Hurricanes do it hard way against Kings
Hurricanes' coach Mark Hammett is picking the positives out of his side's win over the Kings even if some annoying old embers still need to be stamped out.
Lingering too long on the negatives would be wrong after the Hurricanes scored six tries to bank maximum points from a match they were always expected to win.
There was another big match from blindside Brad Shields, sound scrummaging, a bonus point before halftime, and a good night with the boot from Beauden Barrett.
It sets Hammett's side up nicely, three wins on the trot, rested after last week's bye, but not good enough to be complacent as they prepare to host the Waratahs next Saturday.
"The effort was fine. You saw that in defence. They were big boys carrying hard and we matched that," Hammett said. "The attitude was there but it was just individual skills around catching and passing, that sort of stuff. Don't get me wrong, I'm happy with the lads."
Sort of. Hammett's mood wasn't helped by the sight of lock Jeremy Thrush hopping to an ambulance with his ankle in a moonboot, or the hand injury that forced off hooker Dane Coles.
But mostly he was frustrated that his side didn't finish a job they'd started well, instead falling asleep on a 27-16 halftime lead built on tries to Ben May, T J Perenara, Conrad Smith and Thrush.
"Obviously getting four tries in that first half and when we were deliberate we were quite good. But sometimes it happens when you get leads and feel like you are well on top of it you don't quite put the screws in. We ran out three times and that's a bit of a pet peeve of mine, but sometimes it also shows we aren't prepared to work hard enough."
The Hurricanes talked all week of how the Kings would not roll over and the boys from Port Elizabeth never did, showing they are courageous if not yet top drawer. Frustrating then that in front of a 15,103-strong home crowd the home side didn't bank the result till Shields ran 25 metres down the blindside for his first Super Rugby try with 15 minutes to play.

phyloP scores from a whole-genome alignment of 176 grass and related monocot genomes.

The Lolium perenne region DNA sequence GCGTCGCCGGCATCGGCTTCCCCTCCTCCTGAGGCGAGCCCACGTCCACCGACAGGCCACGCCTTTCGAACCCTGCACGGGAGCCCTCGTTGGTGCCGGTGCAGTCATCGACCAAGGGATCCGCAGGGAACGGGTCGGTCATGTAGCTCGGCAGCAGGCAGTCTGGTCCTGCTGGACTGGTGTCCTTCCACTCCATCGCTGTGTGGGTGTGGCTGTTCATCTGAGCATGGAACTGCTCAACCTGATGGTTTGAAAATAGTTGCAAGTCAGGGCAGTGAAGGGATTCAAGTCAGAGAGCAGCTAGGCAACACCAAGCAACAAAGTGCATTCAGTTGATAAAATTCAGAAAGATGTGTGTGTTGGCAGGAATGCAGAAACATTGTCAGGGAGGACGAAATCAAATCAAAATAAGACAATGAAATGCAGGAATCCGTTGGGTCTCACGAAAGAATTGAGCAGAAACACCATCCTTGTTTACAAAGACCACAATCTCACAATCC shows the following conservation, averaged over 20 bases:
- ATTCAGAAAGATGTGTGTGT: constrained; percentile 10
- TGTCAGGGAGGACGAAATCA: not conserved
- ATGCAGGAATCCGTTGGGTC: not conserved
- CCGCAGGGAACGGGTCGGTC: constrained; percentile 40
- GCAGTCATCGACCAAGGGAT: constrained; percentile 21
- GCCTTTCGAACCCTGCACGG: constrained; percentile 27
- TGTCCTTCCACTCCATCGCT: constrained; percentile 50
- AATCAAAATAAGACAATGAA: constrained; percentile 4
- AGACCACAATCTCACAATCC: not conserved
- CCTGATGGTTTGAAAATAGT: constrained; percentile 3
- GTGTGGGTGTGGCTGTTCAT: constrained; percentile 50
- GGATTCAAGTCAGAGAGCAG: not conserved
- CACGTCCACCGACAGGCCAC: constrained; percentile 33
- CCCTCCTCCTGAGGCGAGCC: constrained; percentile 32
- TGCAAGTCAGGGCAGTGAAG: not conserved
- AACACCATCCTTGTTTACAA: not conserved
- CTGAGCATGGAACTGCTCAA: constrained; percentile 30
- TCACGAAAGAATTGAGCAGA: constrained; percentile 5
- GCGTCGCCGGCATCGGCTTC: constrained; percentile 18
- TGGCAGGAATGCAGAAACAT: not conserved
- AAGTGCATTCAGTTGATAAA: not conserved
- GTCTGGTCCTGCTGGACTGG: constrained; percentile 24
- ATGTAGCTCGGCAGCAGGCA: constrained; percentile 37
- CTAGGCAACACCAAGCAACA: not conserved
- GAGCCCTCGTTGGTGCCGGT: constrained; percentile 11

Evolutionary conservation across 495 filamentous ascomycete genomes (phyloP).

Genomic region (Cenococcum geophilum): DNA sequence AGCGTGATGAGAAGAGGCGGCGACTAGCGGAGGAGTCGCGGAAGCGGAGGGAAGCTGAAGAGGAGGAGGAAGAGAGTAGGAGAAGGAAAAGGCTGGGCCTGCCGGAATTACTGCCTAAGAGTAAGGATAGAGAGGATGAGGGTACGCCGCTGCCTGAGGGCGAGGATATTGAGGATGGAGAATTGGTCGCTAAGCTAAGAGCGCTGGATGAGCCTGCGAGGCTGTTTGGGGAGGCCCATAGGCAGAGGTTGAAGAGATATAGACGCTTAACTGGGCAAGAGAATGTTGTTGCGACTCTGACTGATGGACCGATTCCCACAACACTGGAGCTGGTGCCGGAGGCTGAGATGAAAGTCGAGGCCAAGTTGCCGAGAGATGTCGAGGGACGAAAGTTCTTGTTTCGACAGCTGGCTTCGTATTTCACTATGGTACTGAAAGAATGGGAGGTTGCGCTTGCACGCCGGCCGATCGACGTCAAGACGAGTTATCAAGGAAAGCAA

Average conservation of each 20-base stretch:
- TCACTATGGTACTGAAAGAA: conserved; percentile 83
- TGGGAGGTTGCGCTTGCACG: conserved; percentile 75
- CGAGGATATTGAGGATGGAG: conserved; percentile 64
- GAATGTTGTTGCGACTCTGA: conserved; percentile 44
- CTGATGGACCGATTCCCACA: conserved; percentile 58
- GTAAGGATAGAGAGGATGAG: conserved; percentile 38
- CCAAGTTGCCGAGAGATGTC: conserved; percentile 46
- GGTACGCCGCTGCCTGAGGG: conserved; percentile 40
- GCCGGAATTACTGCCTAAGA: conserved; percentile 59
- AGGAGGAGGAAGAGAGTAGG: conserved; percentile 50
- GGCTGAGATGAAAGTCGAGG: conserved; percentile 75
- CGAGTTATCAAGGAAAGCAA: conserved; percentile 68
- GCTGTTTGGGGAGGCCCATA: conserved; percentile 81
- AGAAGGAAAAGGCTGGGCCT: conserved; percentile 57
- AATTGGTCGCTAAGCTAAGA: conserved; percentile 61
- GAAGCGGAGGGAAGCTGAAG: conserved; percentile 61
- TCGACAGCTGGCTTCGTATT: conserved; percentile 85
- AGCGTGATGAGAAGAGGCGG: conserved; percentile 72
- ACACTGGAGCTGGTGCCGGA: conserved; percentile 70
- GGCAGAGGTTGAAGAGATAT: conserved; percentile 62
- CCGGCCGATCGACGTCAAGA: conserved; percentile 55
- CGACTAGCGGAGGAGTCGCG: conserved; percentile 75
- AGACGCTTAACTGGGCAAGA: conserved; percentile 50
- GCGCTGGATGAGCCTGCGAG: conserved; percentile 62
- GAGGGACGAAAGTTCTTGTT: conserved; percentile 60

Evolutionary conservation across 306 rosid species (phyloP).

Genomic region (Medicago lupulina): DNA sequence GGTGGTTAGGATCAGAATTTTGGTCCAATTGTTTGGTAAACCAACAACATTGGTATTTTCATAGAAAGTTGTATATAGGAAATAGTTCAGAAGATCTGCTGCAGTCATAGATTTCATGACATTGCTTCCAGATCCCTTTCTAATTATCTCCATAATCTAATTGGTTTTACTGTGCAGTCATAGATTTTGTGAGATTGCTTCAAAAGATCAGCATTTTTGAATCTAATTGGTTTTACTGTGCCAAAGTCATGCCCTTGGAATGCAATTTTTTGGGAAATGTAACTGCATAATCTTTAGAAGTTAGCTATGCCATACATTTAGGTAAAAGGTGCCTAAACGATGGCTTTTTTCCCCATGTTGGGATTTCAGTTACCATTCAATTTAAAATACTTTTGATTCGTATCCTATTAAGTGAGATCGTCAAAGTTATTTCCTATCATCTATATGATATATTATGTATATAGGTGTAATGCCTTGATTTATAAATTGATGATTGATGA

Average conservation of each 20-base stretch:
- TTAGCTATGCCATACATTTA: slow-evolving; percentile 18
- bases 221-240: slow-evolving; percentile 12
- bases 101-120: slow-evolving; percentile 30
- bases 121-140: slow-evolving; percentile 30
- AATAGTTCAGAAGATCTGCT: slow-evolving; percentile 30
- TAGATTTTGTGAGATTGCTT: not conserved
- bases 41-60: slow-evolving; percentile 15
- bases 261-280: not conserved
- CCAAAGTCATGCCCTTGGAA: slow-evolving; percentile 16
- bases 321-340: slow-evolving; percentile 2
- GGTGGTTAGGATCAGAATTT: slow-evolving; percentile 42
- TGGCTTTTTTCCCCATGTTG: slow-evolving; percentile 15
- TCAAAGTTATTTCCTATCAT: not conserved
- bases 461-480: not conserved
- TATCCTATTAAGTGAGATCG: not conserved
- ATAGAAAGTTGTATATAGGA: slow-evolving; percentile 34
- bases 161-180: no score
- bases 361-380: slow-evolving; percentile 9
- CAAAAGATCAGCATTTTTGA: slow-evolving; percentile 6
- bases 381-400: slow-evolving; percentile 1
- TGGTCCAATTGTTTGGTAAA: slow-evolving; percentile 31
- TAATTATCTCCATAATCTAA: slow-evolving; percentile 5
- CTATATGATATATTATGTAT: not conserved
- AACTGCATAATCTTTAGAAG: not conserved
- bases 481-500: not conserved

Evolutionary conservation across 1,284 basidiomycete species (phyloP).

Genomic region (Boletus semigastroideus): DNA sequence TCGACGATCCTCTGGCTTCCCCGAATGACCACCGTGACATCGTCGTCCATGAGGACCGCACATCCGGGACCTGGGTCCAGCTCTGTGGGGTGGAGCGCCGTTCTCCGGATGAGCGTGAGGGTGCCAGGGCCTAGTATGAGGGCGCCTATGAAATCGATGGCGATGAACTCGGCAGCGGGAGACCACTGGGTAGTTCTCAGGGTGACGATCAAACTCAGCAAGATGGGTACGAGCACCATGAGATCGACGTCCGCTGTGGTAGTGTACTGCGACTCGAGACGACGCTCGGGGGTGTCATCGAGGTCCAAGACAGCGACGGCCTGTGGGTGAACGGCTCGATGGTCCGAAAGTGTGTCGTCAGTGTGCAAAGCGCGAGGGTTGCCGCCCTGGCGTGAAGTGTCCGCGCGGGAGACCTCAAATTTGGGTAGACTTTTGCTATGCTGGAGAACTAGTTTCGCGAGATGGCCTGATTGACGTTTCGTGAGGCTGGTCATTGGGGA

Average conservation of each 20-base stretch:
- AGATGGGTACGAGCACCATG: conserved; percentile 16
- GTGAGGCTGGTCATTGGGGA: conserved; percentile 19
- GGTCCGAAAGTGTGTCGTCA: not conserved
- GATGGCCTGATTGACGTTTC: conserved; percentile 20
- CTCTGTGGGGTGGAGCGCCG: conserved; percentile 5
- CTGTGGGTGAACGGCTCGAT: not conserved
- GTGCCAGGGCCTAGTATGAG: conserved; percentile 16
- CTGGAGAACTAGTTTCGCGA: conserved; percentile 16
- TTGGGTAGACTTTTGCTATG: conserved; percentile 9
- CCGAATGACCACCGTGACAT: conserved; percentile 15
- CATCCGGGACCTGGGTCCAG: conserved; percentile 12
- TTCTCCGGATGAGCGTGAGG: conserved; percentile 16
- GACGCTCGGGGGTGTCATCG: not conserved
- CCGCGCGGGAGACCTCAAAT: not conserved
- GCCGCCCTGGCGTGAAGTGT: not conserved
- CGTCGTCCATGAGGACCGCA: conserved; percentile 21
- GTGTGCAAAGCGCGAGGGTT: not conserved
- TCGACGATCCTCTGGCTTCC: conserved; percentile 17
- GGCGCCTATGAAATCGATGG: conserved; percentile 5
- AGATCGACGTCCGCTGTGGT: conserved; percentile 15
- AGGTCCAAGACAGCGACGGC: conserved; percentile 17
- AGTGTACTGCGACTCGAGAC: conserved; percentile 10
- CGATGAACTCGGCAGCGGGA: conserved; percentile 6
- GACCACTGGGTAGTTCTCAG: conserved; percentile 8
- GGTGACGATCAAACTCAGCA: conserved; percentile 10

Until then Captain Smith had been having flashbacks to last year's capitulation against the Cheetahs with the score closing to 29-23.
Instead, the Hurricanes regained their composure just enough to close out the match, an Alapati Leiua intercept try giving them some breathing space.
The issue was they smelled blood and pushed too hard to find the holes they knew were waiting.
The Kings' defence was porous early and tight head prop May waded through several flimsy tackle attempts to score the game's first try after less than three minutes, his first in Super Rugby.
The Kings grabbed a try to lock Steven Sykes, but the signs were ominous.
The Hurricanes backs were easily gaining the advantage line. Tim Bateman threw a long cut out pass to put Smith over in the corner.
Perenara's running game looked sharp even if his passing was a tad erratic and he burrowed over close to the line to make it 22-13 and Thrush capped a good half.
But where the foot needed to be placed on the throat, hopeful and inaccurate passes created a directionless 10 minutes that ended with Kings centre Ronnie Cooke scoring the Kings' second try. It gave the visitor's a real sniff and created a tough 25 minutes Hammett could have done without.
Sunday Star Times